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Ritual Astronomical Observations — 9,000 Years Ago!

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posted on Sep, 25 2014 @ 01:12 PM
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Yew stakes

MESOLITHIC SANCTUARY REVEALS CONSTELLATION RIDDLE


Evidence for ritual and possible astronomical practices during the Mesolithic period, 9000 years ago, has been uncovered in Bolków by lake Świdwie, Western Pomerania, by archaeologists from the Institute of Archaeology and Ethnology in Szczecin, Poland.



This Mesolithic-era site recently became famous for the artefacts found at one particular hut. A number of possible shamanistic ritual objects along with a fragment of meteorite were discovered last year.


Article about meteorite find in June here. As if the find of meteorite fragments within a Mesolithic site wasn't intriguing enough, the yew stakes pictured at top were arranged in a very familiar pattern:


In addition to the structures made of pine and aspen poles the archaeologists also found seven perfectly preserved yew stakes stuck into the ground on what can only be described as a very recognisable pattern. According to Prof. Galiński it seems plausible they reflect a part of what we now call the constellation of Ursa Major (the Great Bear) – the brightest of the stars that make up Ursa Major are known as the Big Dipper or Plough.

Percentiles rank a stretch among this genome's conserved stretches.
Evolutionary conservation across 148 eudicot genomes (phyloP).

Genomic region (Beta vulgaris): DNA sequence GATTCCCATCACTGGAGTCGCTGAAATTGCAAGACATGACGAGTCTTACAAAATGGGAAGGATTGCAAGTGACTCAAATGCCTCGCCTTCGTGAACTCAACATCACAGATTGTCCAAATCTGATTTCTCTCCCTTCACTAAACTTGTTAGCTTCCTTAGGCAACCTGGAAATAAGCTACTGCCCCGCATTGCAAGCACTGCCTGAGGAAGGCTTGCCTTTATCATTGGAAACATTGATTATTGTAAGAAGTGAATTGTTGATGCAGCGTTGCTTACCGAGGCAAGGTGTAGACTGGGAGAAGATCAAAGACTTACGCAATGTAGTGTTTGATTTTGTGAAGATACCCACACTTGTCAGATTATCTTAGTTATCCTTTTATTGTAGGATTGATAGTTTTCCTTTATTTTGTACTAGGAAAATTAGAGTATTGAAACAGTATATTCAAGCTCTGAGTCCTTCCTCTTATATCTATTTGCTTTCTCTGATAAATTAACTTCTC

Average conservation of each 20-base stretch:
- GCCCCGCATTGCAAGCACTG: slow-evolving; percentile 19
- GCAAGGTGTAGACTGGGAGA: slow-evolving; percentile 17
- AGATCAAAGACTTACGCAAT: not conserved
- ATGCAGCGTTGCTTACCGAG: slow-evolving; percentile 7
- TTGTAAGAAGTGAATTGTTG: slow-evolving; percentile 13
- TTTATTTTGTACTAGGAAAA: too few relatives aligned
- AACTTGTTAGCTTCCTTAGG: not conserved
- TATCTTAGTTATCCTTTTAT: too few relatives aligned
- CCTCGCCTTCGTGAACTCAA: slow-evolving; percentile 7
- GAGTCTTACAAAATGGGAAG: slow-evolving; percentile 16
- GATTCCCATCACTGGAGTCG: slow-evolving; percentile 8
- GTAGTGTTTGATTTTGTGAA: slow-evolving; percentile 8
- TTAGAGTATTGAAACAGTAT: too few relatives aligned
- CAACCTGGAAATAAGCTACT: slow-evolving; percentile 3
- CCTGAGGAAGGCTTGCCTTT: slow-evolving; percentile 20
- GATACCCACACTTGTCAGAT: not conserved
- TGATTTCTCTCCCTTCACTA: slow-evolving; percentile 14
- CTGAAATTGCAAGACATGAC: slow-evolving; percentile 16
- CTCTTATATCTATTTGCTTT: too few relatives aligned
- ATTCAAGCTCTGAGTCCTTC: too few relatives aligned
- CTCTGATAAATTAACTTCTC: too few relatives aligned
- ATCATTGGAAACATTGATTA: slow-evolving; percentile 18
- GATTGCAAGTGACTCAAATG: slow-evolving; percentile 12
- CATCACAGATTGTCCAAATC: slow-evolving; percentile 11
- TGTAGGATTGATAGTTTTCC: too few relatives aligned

Position of stakes and image of Ursa Major (Credit: Manfred Wassmann, FLICKR)

How cool is that?
edit on 2014-9-25 by theantediluvian because: shortened title




posted on Sep, 25 2014 @ 02:18 PM
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a reply to: theantediluvian

That is certainly interesting but I would still want to see the entire excavation diagram; I'm wondering if these are the only stakes noted or the other stakes.

I could see where a shaman type would have gotten quite excited to see a light in the sky and recover a rock. It might also have been a relic handed down from an earlier find..


Good stuff and thanks for posting this.



posted on Sep, 25 2014 @ 03:54 PM
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originally posted by: Hanslune
a reply to: theantediluvian

That is certainly interesting but I would still want to see the entire excavation diagram; I'm wondering if these are the only stakes noted or the other stakes.

I could see where a shaman type would have gotten quite excited to see a light in the sky and recover a rock. It might also have been a relic handed down from an earlier find..